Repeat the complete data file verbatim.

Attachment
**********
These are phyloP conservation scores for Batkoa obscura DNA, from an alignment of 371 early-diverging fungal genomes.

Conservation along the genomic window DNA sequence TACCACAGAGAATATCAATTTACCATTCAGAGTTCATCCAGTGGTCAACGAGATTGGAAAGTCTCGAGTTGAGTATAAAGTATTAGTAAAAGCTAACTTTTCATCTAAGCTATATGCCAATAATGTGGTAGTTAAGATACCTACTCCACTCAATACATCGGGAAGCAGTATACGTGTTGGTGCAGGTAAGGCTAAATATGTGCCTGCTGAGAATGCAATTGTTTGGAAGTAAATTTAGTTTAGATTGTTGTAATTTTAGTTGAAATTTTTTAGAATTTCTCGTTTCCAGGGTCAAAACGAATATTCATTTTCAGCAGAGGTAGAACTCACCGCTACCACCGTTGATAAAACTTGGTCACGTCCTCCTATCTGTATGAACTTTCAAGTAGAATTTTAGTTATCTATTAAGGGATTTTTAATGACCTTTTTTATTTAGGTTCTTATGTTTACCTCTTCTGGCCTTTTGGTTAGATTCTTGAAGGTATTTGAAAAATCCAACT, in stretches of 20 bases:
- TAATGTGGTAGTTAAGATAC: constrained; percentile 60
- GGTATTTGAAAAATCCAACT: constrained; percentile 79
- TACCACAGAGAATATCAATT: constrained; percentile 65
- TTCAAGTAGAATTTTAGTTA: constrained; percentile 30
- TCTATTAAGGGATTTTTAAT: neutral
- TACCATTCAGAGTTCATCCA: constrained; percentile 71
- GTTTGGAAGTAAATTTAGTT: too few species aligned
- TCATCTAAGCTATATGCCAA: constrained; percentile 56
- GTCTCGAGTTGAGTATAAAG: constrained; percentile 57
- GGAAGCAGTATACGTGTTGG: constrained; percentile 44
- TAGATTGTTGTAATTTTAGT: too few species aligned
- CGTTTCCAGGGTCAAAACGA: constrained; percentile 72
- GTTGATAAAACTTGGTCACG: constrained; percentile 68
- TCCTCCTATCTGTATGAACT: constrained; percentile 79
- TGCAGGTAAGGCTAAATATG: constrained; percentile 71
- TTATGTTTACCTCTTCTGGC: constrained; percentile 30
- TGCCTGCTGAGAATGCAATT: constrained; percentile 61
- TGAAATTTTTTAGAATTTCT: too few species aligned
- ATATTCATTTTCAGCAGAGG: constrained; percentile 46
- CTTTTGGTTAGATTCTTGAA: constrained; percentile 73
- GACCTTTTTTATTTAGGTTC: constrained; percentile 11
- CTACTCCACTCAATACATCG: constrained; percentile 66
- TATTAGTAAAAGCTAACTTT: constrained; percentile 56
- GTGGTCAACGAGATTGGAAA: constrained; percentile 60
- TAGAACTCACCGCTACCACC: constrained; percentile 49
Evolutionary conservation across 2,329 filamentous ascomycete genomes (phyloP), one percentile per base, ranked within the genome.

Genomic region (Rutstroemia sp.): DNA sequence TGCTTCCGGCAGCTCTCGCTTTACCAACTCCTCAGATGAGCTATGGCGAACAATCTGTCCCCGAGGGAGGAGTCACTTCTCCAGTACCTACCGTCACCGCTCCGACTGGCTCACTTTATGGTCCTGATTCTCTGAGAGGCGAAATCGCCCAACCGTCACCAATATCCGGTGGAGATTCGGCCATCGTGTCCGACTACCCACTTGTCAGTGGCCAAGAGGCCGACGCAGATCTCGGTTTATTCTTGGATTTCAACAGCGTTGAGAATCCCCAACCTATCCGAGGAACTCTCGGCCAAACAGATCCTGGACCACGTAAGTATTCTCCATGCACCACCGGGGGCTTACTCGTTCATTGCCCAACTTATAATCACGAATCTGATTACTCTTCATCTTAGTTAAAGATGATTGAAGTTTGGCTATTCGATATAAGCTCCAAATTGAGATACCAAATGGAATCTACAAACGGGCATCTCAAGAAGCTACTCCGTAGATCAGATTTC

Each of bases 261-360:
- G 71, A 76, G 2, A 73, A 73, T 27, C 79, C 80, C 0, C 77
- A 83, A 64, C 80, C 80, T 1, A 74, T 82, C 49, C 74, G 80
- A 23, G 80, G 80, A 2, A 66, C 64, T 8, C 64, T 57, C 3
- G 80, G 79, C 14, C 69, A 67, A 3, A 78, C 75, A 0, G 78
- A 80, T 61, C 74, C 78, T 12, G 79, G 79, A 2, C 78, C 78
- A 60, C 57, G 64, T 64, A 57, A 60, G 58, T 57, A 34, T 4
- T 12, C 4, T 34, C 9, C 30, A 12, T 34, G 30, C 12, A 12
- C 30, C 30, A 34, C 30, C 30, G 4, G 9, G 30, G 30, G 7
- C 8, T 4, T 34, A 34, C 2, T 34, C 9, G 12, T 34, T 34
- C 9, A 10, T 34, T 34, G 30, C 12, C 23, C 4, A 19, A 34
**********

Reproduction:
These are phyloP conservation scores for Batkoa obscura DNA, from an alignment of 371 early-diverging fungal genomes.

Conservation along the genomic window DNA sequence TACCACAGAGAATATCAATTTACCATTCAGAGTTCATCCAGTGGTCAACGAGATTGGAAAGTCTCGAGTTGAGTATAAAGTATTAGTAAAAGCTAACTTTTCATCTAAGCTATATGCCAATAATGTGGTAGTTAAGATACCTACTCCACTCAATACATCGGGAAGCAGTATACGTGTTGGTGCAGGTAAGGCTAAATATGTGCCTGCTGAGAATGCAATTGTTTGGAAGTAAATTTAGTTTAGATTGTTGTAATTTTAGTTGAAATTTTTTAGAATTTCTCGTTTCCAGGGTCAAAACGAATATTCATTTTCAGCAGAGGTAGAACTCACCGCTACCACCGTTGATAAAACTTGGTCACGTCCTCCTATCTGTATGAACTTTCAAGTAGAATTTTAGTTATCTATTAAGGGATTTTTAATGACCTTTTTTATTTAGGTTCTTATGTTTACCTCTTCTGGCCTTTTGGTTAGATTCTTGAAGGTATTTGAAAAATCCAACT, in stretches of 20 bases:
- TAATGTGGTAGTTAAGATAC: constrained; percentile 60
- GGTATTTGAAAAATCCAACT: constrained; percentile 79
- TACCACAGAGAATATCAATT: constrained; percentile 65
- TTCAAGTAGAATTTTAGTTA: constrained; percentile 30
- TCTATTAAGGGATTTTTAAT: neutral
- TACCATTCAGAGTTCATCCA: constrained; percentile 71
- GTTTGGAAGTAAATTTAGTT: too few species aligned
- TCATCTAAGCTATATGCCAA: constrained; percentile 56
- GTCTCGAGTTGAGTATAAAG: constrained; percentile 57
- GGAAGCAGTATACGTGTTGG: constrained; percentile 44
- TAGATTGTTGTAATTTTAGT: too few species aligned
- CGTTTCCAGGGTCAAAACGA: constrained; percentile 72
- GTTGATAAAACTTGGTCACG: constrained; percentile 68
- TCCTCCTATCTGTATGAACT: constrained; percentile 79
- TGCAGGTAAGGCTAAATATG: constrained; percentile 71
- TTATGTTTACCTCTTCTGGC: constrained; percentile 30
- TGCCTGCTGAGAATGCAATT: constrained; percentile 61
- TGAAATTTTTTAGAATTTCT: too few species aligned
- ATATTCATTTTCAGCAGAGG: constrained; percentile 46
- CTTTTGGTTAGATTCTTGAA: constrained; percentile 73
- GACCTTTTTTATTTAGGTTC: constrained; percentile 11
- CTACTCCACTCAATACATCG: constrained; percentile 66
- TATTAGTAAAAGCTAACTTT: constrained; percentile 56
- GTGGTCAACGAGATTGGAAA: constrained; percentile 60
- TAGAACTCACCGCTACCACC: constrained; percentile 49
Evolutionary conservation across 2,329 filamentous ascomycete genomes (phyloP), one percentile per base, ranked within the genome.

Genomic region (Rutstroemia sp.): DNA sequence TGCTTCCGGCAGCTCTCGCTTTACCAACTCCTCAGATGAGCTATGGCGAACAATCTGTCCCCGAGGGAGGAGTCACTTCTCCAGTACCTACCGTCACCGCTCCGACTGGCTCACTTTATGGTCCTGATTCTCTGAGAGGCGAAATCGCCCAACCGTCACCAATATCCGGTGGAGATTCGGCCATCGTGTCCGACTACCCACTTGTCAGTGGCCAAGAGGCCGACGCAGATCTCGGTTTATTCTTGGATTTCAACAGCGTTGAGAATCCCCAACCTATCCGAGGAACTCTCGGCCAAACAGATCCTGGACCACGTAAGTATTCTCCATGCACCACCGGGGGCTTACTCGTTCATTGCCCAACTTATAATCACGAATCTGATTACTCTTCATCTTAGTTAAAGATGATTGAAGTTTGGCTATTCGATATAAGCTCCAAATTGAGATACCAAATGGAATCTACAAACGGGCATCTCAAGAAGCTACTCCGTAGATCAGATTTC

Each of bases 261-360:
- G 71, A 76, G 2, A 73, A 73, T 27, C 79, C 80, C 0, C 77
- A 83, A 64, C 80, C 80, T 1, A 74, T 82, C 49, C 74, G 80
- A 23, G 80, G 80, A 2, A 66, C 64, T 8, C 64, T 57, C 3
- G 80, G 79, C 14, C 69, A 67, A 3, A 78, C 75, A 0, G 78
- A 80, T 61, C 74, C 78, T 12, G 79, G 79, A 2, C 78, C 78
- A 60, C 57, G 64, T 64, A 57, A 60, G 58, T 57, A 34, T 4
- T 12, C 4, T 34, C 9, C 30, A 12, T 34, G 30, C 12, A 12
- C 30, C 30, A 34, C 30, C 30, G 4, G 9, G 30, G 30, G 7
- C 8, T 4, T 34, A 34, C 2, T 34, C 9, G 12, T 34, T 34
- C 9, A 10, T 34, T 34, G 30, C 12, C 23, C 4, A 19, A 34